Review of The Crown Season 6 Part 1: The truth will be revealed

The moment that many have said shouldn’t be fictionalized for television has finally arrived – and by and large, Netflix should be patting themselves on the back for The Crown Season 6, Part 1.

It’s almost pointless to argue about whether the sixth part should have been made or not. As The Crown moves ever closer to the current timeline, there’s a lot of speculation about how a deep dive into history is seen as disrespectful. Season 6 Part 1 isn’t a viewing experience that everyone will enjoy – and now it’s here, waiting for the world to digest it.

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With that in mind, Season 6 begins with exactly the change in tone we would expect. Meanwhile, Season 4 remained the Queen’s story with other royal members, Season 5 revolved around Charles and Diana’s shared debacle, and Season 6 resulted in the focus being firmly on Diana. Because this focus remains as authentic on screen as it is in real life, it’s almost unbearable to watch, driving Diana (Elizabeth Debicki) out of every corner of comfort she has left.

In some ways we are still in exactly this situation. Sure, many won’t find The Crown Season 6, Part 1 to be life-changing television, but the fascination with the Princess of Wales still endures. We feel incredibly connected to her, yet distanced from the unique treatment she was subjected to. If anything, The Crown begins to hold up a mirror to the complicit truth, even if it does lead to some criticisms along the way.

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Diana’s story is revealed

Princess Diana in season 6 of The CrownNetflix

The Crown Season 6 Part 1 is all about Diana, which in itself has caused controversy. Back when the series was still in the planning stages, author and close friend was Jemima Khan publicly announced the connection to the production about the direction they wanted to take Diana’s story. Looking at the finished product, it’s hard to see how an outsider could have done a better job of presenting facts wrapped in torturous fiction.

These four new episodes may represent the first time that multiple parties share the same level of “blame” – which in turn means we’re the closest we’ve come to all sides being responsible. It’s a painful experience to relive such a recent part of history, as Debicki’s performance incredibly blurs the line with reality. At key emotional moments it’s important to remember that it’s not really Diana on screen, with production details keeping a keen eye out for factual differences. The whole operation depends on the commitment to the Princess of Wales, which is almost astonishing across the board.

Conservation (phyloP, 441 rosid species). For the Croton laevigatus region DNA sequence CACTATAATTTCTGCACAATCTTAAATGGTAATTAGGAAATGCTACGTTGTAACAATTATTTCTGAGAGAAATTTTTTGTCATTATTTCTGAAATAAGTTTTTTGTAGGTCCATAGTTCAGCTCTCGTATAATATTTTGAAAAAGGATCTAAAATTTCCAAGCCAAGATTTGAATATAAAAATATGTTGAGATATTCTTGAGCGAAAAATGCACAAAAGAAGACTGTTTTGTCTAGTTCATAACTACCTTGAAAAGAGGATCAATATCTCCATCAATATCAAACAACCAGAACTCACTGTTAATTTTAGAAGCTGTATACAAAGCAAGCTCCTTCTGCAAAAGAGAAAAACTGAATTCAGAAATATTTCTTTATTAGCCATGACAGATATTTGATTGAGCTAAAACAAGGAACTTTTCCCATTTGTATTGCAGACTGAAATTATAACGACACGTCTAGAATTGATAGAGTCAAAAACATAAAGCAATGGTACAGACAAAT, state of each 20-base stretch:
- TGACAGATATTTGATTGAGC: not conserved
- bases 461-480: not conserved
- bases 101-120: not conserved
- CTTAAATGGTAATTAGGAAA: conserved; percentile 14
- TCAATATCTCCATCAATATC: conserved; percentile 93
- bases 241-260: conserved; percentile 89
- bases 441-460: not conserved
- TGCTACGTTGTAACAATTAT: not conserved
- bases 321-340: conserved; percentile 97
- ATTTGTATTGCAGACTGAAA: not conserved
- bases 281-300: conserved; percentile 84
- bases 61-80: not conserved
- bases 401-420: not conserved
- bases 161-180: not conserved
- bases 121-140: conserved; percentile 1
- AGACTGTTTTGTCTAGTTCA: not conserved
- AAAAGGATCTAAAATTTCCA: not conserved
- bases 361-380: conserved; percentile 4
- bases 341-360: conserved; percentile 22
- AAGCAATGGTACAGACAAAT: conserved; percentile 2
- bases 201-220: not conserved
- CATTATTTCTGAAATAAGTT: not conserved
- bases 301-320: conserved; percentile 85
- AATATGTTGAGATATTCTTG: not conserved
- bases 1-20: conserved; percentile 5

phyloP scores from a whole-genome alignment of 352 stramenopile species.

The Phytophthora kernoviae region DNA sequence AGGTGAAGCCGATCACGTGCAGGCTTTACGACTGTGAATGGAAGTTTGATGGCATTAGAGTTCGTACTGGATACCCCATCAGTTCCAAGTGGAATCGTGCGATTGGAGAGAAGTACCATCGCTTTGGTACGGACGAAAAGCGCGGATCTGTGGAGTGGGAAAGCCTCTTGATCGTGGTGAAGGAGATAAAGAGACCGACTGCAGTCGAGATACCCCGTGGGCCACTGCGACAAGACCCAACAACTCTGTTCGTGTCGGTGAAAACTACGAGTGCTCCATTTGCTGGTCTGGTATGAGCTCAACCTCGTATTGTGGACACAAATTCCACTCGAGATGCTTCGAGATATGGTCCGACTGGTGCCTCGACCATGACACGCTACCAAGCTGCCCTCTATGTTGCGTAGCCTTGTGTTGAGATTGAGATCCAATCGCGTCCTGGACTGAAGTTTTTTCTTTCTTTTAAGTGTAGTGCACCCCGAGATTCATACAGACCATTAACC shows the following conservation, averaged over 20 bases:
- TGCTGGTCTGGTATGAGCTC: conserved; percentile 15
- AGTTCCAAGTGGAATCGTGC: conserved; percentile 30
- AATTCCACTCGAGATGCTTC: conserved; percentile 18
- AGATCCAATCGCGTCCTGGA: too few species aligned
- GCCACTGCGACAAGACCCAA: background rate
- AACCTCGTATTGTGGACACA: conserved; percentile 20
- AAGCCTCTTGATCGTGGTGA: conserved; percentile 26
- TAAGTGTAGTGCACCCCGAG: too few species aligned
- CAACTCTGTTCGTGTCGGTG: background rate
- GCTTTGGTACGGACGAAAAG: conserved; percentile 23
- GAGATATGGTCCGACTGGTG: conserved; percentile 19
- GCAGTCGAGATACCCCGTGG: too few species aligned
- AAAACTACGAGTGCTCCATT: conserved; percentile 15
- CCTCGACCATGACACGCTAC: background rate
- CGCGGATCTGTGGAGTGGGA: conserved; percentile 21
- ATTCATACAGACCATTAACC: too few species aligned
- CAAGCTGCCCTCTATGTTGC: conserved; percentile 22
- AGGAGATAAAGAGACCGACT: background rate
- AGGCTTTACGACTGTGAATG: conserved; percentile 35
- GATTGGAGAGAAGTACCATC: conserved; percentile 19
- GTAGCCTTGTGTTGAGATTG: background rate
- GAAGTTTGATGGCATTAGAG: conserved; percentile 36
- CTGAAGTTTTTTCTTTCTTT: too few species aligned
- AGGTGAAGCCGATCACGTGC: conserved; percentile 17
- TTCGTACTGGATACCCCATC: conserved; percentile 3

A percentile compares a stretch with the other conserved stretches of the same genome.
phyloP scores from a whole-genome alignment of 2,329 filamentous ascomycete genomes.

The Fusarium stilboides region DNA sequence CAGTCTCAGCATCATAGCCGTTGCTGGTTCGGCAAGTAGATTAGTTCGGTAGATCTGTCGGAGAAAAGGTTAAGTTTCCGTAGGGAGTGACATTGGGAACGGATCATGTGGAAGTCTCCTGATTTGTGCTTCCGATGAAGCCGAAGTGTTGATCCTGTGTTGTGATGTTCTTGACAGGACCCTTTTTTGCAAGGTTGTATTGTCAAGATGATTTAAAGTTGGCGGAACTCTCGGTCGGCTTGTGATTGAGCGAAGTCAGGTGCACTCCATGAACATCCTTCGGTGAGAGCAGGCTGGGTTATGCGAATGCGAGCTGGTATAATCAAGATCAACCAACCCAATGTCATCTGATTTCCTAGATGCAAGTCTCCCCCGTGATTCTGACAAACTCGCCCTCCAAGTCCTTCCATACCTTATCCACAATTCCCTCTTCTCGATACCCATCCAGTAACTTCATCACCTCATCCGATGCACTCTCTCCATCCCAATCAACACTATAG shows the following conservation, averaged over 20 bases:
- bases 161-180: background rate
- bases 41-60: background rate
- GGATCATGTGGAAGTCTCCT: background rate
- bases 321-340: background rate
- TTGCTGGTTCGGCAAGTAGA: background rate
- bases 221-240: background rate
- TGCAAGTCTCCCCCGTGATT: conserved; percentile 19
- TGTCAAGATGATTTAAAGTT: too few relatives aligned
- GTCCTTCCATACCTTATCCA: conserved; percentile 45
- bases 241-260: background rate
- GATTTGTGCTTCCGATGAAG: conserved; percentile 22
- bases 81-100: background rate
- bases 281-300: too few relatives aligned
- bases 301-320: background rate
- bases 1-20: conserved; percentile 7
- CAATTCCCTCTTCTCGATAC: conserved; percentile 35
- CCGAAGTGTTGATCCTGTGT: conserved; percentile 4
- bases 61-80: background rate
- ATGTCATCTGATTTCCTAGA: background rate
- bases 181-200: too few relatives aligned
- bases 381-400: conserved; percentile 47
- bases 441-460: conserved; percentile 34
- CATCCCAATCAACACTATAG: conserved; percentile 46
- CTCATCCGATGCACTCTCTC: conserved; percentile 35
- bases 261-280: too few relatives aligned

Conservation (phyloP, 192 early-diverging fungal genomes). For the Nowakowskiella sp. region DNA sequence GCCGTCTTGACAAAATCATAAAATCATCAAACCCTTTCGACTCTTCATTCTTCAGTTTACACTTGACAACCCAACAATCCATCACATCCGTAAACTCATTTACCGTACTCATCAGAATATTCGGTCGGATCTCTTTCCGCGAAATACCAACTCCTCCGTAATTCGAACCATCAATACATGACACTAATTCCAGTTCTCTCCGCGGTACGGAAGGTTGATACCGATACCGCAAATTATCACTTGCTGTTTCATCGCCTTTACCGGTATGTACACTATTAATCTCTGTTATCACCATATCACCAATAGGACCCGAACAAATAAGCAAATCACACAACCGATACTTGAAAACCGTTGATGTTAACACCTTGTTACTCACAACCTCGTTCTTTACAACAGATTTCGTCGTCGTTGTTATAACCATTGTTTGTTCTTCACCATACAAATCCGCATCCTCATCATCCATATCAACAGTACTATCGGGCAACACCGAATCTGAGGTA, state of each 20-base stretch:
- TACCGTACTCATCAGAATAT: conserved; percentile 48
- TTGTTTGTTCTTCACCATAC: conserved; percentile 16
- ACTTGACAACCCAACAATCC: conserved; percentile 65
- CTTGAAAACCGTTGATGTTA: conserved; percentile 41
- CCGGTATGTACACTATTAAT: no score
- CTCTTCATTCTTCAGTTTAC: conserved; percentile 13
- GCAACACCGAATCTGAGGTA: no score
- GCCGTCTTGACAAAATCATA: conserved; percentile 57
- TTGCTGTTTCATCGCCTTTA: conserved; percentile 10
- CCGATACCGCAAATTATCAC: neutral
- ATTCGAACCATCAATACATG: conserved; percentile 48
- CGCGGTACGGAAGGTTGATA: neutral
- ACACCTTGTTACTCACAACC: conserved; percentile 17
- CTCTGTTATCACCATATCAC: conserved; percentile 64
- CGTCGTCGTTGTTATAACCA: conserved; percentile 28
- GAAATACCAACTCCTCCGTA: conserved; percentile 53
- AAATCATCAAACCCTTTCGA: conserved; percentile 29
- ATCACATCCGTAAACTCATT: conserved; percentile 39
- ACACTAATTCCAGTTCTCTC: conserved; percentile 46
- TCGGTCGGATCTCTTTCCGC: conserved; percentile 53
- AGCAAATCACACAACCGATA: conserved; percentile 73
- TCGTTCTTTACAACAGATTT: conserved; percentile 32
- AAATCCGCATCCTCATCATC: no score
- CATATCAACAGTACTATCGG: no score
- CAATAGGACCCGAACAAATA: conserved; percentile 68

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There is little opportunity to gloss over the consequences and aftermath of each individual game, as the fictional scenes do not overdramatize what could have been for the sake of sensationalism. Are Diana’s final weeks something that needs to be analyzed? Probably not, but here they are. In its creation, viewers’ opinions are likely to be reframed and challenged, with the script, scene and performance incorporating a huge dose of empathy.

The rest of the Royals aren’t as solid

Imelda Staunton in The Crown Season 6 Part 1Netflix

While Diana and Dodi Fayed (Khalid Abdalla) are outstanding, the same can often not be said for the rest of the royals. Imelda Staunton’s take on the Queen feels neither like a factual confrontation nor a villainous take on her mind, instead opting for something that could be interpreted as Dolores Umbridge in a wig. Dominic West has the opposite problem, making Prince Charles a man almost too charismatic to be recognized. Collectively, the royal family feels fragmented around Diana – which is actually an astute but unintentional observation.

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Although these criticisms are obvious, they probably cannot be attributed to Season 6, Part 1. Instead, Season 5 bears the brunt of these concerns, with performance criticism remaining a snowball. There’s also a question mark about where The Crown will go from here. With six episodes left, the peak of 1990s British history has now been passed, and the events of the following years pale in comparison to the international mourning we are still experiencing today. Maybe Season 6 will continue to try to make amends and dwell on unpleasant feelings and do the work that the real world was never able to resolve.

Review score for The Crown Season 6 Part 1: 4/5

Regardless of personal opinion, there is no denying the fact that The Crown Season 6 Part 1 is a well-condensed version of the biggest large-scale turmoil the royal family has ever experienced.

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Elizabeth Debicki can move on knowing that she gave the fictional Diana everything she needed to remain in the hearts and minds of viewers, while the overall production successfully mastered the balance between taste and poignancy. As the saying goes, the truth comes out as The Crown provides the external lens needed to watch with fresh eyes.

The Crown Season 6 Part 1 will be available on Netflix from November 16th. Find out more about our Netflix content below:

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Dustin Huang

Dustin Huang is a Nytimas U.S. News Reporter based in London. His focus is on U.S. politics and the environment. He has covered climate change extensively, as well as healthcare and crime. Dustin Huang joined Nytimas in 2023 from the Daily Express and previously worked for Chemist and Druggist and the Jewish Chronicle. He is a graduate of Cambridge University. Languages: English. You can get in touch with me by emailing:

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